Warming blamed for bird breeding errors

May 4, 2006

Netherlands researchers say climate change is leading birds to breed during periods of food shortages, causing population declines.

The study by scientists at Groningen University in Haren, Netherlands, centered on the migratory pied flycatcher, Ficedula hypoleuca. It found a large drop in bird population when prey and predator species vary in the rate at which they adapt to warmer conditions.

The pied flycatcher is a long-distance migratory bird, spending the spring breeding in the Netherlands, where caterpillars make up the bulk of its chicks' diet.

Lead author of the study, Christiaan Both, and colleagues looked at the effects earlier peaks in the caterpillar population, induced by higher temperatures, have had on the birds.

The researchers found pied flycatcher populations declined by approximately 90 percent in areas with the earliest food peaks, compared with 10 percent in areas with the latest food peaks. They attribute that decline to birds breeding during periods when food is scarce.

The authors suggest the mistiming is a result of the inability of the birds to adapt their rigid migratory journey to higher temperatures. The populations of other long-distance migrants might suffer similar effects, they added.

The study appears in the journal Nature.

Copyright 2006 by United Press International

Explore further: Behaviour study shows rats know how to repay kindness

Related Stories

Behaviour study shows rats know how to repay kindness

February 25, 2015

If I scratch your back and you scratch mine, then we're both better off as a result – so goes the principle of reciprocity, one of the most popular explanations for how co-operative behaviour has evolved. But what if one ...

River regulation influences land-living animals

February 28, 2013

Forest-living insects and spiders become less abundant and birds are adversely affected along regulated rivers. Three different studies by ecologists at Umeå University show that river regulation has a negative effect also ...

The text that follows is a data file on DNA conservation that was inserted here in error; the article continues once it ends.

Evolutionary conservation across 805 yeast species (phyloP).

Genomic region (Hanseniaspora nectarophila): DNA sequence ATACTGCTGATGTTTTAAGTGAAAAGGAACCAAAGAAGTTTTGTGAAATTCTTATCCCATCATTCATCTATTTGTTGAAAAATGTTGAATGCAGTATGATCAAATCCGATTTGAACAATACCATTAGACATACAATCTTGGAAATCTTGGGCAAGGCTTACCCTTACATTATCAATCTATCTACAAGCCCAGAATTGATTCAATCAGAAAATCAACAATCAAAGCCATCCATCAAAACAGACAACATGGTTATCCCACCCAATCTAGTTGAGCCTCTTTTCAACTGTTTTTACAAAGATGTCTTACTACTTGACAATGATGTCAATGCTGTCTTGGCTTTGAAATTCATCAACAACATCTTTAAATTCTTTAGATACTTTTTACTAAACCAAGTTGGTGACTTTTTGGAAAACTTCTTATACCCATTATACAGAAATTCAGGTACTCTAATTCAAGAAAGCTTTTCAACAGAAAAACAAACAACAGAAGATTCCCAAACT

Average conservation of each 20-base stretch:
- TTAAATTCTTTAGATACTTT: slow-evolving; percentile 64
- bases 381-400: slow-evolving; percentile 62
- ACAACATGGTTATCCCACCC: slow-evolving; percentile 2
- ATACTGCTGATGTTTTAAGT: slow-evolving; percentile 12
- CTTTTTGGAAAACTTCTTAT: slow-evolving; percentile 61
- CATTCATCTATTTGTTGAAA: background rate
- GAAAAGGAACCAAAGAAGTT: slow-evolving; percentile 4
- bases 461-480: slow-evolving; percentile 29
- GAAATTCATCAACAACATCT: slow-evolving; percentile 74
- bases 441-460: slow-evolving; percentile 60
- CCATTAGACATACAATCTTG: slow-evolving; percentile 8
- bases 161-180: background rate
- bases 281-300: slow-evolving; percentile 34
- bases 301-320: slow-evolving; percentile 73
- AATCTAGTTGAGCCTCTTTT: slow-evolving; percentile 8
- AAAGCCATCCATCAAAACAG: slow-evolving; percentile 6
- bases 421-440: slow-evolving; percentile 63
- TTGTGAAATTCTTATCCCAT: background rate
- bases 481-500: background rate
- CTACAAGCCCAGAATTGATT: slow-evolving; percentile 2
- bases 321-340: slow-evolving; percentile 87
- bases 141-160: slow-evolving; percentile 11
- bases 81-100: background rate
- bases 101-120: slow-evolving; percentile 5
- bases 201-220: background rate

Hunger may inhibit defensive behavior

February 1, 2012

Most animals don't spend nearly as much time and energy defending nesting or mating sites against intruders outside the breeding season. That's a given.

Noisy youngsters pay the ultimate price

February 9, 2011

(PhysOrg.com) -- Babies crying with hunger may attract annoyed looks from bystanders, but in the bird world noisily crying nestlings are likely to pay the ultimate price, according to the authors of a new study from The Australian ...

Recommended for you

Interactive tool lifts veil on the cost of nuclear energy

August 24, 2015

Despite the ever-changing landscape of energy economics, subject to the influence of new technologies and geopolitics, a new tool promises to root discussions about the cost of nuclear energy in hard evidence rather than ...

0 comments

Please sign in to add a comment. Registration is free, and takes less than a minute. Read more

Click here to reset your password.
Sign in to get notified via email when new comments are made.